Stress. It can wreak havoc in so many ways. Researchers have shown that prolonged exposure to high levels of stress, especially when its source is work-related, can lead to burnout, i.e. emotional exhaustion, physical fatigue and a general weariness that affects thinking ability and focus. It can increase heart disease and metabolic syndrome, screw up the adrenal hormonal balance, cause systemwide inflammation and lower the ability to fight off disease and illness. It can lead to sleep disruption and significant mental health issues.
The bottom line is that stress hurts.
However, individual factors and characteristics also affect how vulnerable we are to burnout, and as I’ve written previously, active coping and attitude can often protect against the negative impact of daily stressors and protect health. More importantly, one’s orientation towards life, the way that the environment is perceived and whether or not it is manageable and meaningful is incredibly important; here, an ability to role with the punches can positively impact outlook as well as health.
But back to burnout; does it persist over time, never changing? Or do multiple factors influence the ability to b0unce back from the burnout bonanza?
Findings of a nine-year study in almost 200 midlife women (ages 49 to 53) reveal some interesting findings demonstrating that some women with high levels of burnout can actually recover while others either stabilize or continue to worsen. The factors that influence this the most? Concurrent changes in life stress, work-related factors and coping ability/attitudes towards life. In fact, when women were divided into clusters reflecting patterns of burnout, the researchers found that high levels of life stress (e.g. concern for ailing parents, or concern for own health or their partner), coupled with a greater sensitivity to stress and job strain was a recipe for prolonged, worsening burnout. Women who had high levels of life stress but more control over their work environment were able to recover from burnout over time. Conversely, women with low levels of life stress, susceptibility to stress, anxiety and high levels of coping and a sense of control didn’t appear to be dealing with much burnout; the ability to draw on internal resources appeared to be protective in across a broad range of wellbeing indices.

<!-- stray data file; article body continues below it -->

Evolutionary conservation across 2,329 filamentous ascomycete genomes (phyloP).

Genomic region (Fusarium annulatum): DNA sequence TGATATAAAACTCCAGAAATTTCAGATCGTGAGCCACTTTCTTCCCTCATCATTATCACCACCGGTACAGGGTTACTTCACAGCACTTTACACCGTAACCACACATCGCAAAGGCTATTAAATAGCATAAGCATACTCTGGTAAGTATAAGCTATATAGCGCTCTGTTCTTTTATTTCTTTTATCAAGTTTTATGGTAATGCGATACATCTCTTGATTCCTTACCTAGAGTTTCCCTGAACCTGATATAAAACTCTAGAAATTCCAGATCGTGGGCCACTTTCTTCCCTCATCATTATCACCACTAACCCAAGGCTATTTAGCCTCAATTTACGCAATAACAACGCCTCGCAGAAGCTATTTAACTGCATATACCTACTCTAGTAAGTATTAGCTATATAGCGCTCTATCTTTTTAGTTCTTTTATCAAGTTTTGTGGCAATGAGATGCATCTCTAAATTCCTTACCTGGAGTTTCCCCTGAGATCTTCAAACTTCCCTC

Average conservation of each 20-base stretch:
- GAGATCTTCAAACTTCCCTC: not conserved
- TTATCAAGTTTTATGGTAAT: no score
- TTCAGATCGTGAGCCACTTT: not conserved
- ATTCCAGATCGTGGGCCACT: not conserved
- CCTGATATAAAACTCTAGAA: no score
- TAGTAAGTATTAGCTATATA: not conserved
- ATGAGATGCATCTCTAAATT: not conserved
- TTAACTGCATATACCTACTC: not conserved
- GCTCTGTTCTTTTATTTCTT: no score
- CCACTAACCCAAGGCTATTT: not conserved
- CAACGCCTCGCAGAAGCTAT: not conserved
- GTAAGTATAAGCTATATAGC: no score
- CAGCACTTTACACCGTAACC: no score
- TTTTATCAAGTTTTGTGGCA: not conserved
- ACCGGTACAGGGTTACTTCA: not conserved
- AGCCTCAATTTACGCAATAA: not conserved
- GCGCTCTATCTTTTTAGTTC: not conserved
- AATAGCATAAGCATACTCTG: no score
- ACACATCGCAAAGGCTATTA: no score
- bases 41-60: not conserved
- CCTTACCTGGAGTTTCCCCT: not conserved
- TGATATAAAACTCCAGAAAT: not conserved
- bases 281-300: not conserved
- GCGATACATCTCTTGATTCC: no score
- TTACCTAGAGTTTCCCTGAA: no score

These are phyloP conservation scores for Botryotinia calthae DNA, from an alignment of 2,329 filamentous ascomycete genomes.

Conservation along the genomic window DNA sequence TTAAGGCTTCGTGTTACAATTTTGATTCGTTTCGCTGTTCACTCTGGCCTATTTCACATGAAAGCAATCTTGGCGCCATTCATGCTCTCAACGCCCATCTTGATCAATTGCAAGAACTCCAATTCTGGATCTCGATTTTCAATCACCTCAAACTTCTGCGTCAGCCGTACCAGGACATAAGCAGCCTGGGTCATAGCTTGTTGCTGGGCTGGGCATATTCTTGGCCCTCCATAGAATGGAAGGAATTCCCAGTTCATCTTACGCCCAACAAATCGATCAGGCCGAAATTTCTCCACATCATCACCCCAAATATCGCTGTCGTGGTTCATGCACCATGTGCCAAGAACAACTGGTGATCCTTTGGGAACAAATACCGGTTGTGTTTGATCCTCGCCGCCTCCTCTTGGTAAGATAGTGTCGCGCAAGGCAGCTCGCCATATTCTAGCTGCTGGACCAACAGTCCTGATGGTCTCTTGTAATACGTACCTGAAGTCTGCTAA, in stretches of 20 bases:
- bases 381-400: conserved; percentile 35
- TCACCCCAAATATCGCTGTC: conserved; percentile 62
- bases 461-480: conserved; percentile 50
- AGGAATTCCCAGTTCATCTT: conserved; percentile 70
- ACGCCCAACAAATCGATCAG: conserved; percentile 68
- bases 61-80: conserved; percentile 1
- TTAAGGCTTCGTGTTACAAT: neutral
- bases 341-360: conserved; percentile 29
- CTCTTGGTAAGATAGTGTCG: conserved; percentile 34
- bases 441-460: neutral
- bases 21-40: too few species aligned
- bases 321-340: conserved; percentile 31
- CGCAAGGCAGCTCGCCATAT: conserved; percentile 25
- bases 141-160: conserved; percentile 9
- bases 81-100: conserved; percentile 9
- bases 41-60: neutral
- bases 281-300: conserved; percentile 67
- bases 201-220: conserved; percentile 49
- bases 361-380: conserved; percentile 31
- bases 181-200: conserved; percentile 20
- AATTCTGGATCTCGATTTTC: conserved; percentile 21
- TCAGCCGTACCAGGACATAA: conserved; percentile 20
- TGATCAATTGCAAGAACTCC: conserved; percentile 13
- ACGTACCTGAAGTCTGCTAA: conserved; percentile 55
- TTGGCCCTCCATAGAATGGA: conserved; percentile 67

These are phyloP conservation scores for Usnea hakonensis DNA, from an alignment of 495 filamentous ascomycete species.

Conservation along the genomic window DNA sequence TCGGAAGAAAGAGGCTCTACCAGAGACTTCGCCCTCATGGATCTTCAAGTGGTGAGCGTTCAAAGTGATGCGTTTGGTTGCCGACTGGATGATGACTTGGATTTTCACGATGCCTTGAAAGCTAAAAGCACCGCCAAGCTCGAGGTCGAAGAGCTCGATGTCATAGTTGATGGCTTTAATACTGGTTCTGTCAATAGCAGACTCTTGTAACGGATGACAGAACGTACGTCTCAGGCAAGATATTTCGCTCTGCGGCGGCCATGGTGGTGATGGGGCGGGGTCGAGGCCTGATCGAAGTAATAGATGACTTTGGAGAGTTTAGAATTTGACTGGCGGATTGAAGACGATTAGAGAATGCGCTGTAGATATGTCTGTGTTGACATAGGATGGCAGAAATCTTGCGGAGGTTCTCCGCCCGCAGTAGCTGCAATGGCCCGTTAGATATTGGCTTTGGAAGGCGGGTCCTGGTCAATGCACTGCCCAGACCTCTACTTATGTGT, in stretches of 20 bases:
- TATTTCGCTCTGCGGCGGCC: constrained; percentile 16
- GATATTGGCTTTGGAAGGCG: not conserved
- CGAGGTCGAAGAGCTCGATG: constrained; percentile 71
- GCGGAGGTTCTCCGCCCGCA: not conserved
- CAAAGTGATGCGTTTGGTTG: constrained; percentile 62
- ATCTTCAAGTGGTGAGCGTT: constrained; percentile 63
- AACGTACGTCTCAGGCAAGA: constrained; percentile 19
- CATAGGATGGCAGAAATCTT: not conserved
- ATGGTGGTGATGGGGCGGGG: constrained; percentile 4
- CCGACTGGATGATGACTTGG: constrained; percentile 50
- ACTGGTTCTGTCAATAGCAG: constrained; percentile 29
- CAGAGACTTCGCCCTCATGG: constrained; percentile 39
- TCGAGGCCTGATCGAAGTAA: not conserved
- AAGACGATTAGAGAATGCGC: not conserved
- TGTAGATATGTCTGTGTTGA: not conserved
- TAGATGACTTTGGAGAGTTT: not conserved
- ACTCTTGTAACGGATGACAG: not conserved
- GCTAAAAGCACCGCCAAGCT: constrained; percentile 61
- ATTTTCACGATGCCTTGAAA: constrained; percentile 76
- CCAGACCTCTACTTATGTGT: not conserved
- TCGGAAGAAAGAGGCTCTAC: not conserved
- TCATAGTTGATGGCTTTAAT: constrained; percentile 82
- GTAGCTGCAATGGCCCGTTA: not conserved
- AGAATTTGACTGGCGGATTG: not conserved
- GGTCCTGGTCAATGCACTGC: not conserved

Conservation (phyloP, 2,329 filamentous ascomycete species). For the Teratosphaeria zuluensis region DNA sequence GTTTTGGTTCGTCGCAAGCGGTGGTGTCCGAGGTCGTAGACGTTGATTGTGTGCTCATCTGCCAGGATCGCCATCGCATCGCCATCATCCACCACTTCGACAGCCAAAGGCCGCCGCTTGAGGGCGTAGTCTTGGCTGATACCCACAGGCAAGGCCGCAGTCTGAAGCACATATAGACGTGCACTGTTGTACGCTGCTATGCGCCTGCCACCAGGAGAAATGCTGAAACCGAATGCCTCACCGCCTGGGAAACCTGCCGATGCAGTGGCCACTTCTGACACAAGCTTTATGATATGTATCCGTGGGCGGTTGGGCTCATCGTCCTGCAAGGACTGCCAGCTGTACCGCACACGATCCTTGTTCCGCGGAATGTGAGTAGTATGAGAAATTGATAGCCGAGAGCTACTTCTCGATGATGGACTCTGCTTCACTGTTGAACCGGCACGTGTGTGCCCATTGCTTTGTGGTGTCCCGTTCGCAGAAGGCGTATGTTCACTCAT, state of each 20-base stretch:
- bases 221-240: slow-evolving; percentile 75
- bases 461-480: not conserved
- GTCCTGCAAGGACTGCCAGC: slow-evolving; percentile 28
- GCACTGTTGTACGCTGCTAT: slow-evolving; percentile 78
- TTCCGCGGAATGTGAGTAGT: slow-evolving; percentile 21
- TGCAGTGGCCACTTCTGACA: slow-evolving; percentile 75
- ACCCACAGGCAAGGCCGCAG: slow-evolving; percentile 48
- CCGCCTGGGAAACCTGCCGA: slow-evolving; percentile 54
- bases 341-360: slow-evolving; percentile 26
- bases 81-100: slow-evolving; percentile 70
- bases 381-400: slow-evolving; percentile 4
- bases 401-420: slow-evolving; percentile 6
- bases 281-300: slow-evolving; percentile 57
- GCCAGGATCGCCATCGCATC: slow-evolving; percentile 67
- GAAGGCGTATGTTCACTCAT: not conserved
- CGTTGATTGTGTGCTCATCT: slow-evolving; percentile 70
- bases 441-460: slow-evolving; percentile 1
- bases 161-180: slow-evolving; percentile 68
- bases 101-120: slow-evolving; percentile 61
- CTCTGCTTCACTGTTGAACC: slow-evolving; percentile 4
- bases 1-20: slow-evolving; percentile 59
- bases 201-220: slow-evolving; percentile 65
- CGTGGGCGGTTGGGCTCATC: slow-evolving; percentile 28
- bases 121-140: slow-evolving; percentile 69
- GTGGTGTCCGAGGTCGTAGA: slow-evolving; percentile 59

It’s important to point out that the researchers did not have the ability to analyze private or individual stress separately from work stress and hence, these two factors are pooled. This means that the findings may have been affected. Still, studies have been fairly consistent in demonstrating the perils of stress and burnout in terms of health and overall wellbeing.
The lesson here is that if you are in extreme burnout, there is hope. Take a prolonged break to reevaluate your life, your decisions and your personal and social resources. If you don’t feel as though you have enough control in your worklife, and changing jobs or careers is an option, consider it; a new series on Flashfree –Reinventing Women — is profiling women who have made similar decisions to drastically change their lives. Exercise your prerogative to take better care of you; after all, you are only as good as the sum of your parts. And finally? Believe that things can change for the better. Nothing is forever and a lifetime of burnout is n0 life.